El Niño linked to 19th century droughts


Article by Professor David Nash, published in the Argus 27 November, 2015.

New research has established a long-term link between El Niño and droughts in southern Africa where crops are already under threat.

Research led by the University of Brighton, published online in the journal Climatic Change, used historical newspapers and materials written by colonial authorities and missionaries to identify variations in rainfall between 1836 and 1900 in the South African province of KwaZulu-Natal.

The study’s senior author, Professor David Nash of the University of Brighton’s College of Life, Health and Physical Sciences, said: “Given that this year’s Pacific El Niño event is likely to be the strongest ever recorded, these are potentially worrying times for the people of the subcontinent.”

The findings come on the heels of the World Food Programme and Food and Agriculture Organisation predictions that as many as 29 million people in southern African countries are food insecure and that that lower rainfall in the region will lead to reduced cereal yields and higher prices.

Professor Nash said: “Results indicate that the region was affected by severe or multi-year drought on eight occasions (1836-38, 1861-63, 1865-66, 1868-70, 1876-79, 1883-85, 1886-90 and 1895-1900). Six wetter than average periods were also identified (1847-49, 1854-57, 1863-65, 1879-81, 1890-91 and 1892-94). The timing of these events agrees well with independent reconstructions of 19th century rainfall for other parts of southern Africa, suggesting subcontinental scale variability.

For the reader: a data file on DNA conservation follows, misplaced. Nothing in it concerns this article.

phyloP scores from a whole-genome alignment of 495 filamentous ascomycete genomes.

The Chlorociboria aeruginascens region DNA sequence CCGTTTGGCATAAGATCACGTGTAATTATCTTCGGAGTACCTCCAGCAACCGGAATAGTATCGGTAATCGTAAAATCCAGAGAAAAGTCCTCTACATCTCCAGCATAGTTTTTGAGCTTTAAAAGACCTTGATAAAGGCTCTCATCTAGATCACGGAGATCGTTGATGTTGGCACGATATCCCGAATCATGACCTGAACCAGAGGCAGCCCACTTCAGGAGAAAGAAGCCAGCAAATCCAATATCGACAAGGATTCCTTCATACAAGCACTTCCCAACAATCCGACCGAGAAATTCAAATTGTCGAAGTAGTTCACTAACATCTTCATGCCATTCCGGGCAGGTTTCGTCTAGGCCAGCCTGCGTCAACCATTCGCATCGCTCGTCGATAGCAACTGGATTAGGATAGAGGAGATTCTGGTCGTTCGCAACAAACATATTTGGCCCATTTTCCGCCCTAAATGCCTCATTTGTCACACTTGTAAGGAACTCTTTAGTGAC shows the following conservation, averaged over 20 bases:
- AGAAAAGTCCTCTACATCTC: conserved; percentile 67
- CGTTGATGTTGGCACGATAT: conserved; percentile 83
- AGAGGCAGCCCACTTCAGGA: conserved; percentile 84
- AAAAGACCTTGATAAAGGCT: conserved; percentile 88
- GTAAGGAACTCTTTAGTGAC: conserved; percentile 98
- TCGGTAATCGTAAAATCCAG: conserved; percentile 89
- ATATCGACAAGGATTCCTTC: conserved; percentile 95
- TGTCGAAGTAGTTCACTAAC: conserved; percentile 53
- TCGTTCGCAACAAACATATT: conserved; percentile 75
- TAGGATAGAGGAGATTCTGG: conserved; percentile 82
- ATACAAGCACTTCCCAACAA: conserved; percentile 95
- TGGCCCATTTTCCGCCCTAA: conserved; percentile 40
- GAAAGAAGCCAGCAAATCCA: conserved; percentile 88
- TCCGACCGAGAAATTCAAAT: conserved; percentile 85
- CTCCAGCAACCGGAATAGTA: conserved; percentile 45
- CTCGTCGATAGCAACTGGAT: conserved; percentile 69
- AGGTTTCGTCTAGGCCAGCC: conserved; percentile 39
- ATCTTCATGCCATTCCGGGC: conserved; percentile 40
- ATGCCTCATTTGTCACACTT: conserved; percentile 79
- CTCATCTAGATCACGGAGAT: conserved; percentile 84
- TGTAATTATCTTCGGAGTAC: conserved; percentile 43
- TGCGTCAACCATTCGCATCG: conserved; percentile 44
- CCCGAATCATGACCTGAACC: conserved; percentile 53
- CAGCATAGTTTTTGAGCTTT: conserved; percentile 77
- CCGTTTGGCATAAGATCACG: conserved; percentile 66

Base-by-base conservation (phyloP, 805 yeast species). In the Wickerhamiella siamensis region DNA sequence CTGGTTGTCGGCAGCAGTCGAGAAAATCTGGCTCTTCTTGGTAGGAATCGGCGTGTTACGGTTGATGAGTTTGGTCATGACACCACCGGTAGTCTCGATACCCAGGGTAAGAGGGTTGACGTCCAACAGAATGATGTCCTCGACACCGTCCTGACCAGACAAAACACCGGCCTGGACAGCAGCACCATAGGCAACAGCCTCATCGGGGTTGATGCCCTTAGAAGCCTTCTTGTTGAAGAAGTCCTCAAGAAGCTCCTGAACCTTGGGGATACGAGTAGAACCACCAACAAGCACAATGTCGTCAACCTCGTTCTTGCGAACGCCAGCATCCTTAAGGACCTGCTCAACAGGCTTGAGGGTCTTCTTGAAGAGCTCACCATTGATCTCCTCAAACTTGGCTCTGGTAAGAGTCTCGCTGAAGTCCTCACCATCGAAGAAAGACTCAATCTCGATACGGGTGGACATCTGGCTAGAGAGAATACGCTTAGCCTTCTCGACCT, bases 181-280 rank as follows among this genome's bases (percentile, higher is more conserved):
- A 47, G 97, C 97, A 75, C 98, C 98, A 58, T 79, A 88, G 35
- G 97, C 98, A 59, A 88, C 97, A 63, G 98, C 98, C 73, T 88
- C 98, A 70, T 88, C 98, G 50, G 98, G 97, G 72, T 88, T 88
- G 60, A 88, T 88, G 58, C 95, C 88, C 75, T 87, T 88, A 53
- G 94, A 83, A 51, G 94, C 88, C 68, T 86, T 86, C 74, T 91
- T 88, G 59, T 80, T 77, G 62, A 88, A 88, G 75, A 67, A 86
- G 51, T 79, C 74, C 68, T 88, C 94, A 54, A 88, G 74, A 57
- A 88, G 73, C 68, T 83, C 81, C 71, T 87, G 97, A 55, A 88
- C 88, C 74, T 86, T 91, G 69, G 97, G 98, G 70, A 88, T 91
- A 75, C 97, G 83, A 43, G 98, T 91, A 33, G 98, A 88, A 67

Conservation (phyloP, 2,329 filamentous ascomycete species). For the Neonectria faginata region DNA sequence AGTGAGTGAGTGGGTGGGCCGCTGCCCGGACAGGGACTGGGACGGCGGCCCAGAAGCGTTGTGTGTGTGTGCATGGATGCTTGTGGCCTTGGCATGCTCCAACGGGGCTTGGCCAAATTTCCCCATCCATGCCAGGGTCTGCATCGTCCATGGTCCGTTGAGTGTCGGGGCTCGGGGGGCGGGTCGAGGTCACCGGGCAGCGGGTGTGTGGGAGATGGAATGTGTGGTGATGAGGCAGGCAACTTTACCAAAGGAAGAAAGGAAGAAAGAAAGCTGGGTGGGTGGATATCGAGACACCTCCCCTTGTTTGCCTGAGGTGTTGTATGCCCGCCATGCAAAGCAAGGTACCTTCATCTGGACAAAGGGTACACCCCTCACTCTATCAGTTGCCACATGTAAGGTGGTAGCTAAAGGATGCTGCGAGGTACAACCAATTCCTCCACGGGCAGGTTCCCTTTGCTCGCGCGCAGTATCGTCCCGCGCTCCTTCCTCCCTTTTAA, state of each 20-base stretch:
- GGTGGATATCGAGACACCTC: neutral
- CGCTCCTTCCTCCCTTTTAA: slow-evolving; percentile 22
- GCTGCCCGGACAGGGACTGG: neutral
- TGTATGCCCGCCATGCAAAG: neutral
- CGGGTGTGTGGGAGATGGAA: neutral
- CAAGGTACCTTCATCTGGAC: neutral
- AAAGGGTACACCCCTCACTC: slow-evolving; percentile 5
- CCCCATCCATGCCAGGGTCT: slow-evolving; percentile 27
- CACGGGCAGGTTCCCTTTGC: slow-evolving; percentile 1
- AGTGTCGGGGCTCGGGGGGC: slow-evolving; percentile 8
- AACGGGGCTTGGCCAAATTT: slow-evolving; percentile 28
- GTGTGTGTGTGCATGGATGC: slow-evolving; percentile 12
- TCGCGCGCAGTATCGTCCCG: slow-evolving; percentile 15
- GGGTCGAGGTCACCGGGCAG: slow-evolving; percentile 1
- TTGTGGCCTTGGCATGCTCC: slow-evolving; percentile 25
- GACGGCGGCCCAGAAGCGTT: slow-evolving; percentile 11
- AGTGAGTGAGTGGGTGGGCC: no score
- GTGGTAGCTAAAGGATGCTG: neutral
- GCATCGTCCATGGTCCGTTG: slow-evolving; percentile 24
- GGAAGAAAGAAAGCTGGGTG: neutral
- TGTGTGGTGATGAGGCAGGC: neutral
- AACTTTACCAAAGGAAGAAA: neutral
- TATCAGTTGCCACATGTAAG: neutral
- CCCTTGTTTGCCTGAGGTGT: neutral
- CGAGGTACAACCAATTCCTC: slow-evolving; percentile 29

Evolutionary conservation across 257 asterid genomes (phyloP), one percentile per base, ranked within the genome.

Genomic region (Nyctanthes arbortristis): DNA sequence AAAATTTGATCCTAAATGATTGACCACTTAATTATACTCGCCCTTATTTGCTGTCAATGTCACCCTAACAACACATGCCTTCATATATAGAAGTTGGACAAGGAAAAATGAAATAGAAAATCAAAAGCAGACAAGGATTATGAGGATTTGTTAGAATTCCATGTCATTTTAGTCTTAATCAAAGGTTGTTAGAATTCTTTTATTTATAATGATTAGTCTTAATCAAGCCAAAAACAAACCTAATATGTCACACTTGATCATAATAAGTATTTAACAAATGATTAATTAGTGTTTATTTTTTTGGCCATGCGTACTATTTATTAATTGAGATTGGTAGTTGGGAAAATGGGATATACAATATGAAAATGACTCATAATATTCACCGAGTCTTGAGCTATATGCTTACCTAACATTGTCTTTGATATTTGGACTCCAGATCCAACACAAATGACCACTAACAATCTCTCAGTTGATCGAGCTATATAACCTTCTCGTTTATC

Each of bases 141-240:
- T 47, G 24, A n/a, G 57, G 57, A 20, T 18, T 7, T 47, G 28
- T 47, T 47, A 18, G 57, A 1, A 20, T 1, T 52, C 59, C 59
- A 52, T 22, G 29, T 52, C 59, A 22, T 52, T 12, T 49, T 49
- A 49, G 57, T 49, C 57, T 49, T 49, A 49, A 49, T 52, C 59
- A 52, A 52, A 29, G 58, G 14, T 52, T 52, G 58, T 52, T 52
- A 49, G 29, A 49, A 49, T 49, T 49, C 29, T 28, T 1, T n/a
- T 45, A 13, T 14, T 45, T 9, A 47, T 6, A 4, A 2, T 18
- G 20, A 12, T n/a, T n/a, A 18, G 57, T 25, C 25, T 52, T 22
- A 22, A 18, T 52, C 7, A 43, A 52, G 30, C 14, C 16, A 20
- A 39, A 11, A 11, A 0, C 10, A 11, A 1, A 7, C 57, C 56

“The timing of droughts shows a strong relationship with El Niño events, particularly during the latter half of the 19th century. Drought events were particularly severe during the rainy season immediately following an El Niño event.”

Professor Nash said combining the results of this study with other annually-resolved records of past climate from southern Africa and surrounding oceans shows that mean summer rainfall has been declining progressively over the subcontinent for the last 200 years.

“We knew from our previous research that historical documents held huge potential for reconstructing the climate of the past. What we never expected was the level of detail we would find in materials from KwaZulu-Natal. From newspapers such as the Natal Witness we could build up an almost weekly picture of the weather from across the region.

”Our work not only identifies rainfall variability in KwaZulu-Natal but also confirms that the link between El Niño and drought in southern Africa is long-standing.”

The research, funded by the Leverhulme Trust, was conducted in collaboration with the University of Nottingham, Hedmark University College (Norway), King’s College London and the University of Sussex.

The Climate Change article can be read at: http://link.springer.com/article/10.1007/s10584-015-1550-8

For more information on Professor Nash’s research, go to:

Past Human and Environment Dynamics research group

Read the full article in the Argus 

A view from the Acropolis

Post by Joseph Hall, Lecturer in Human Geography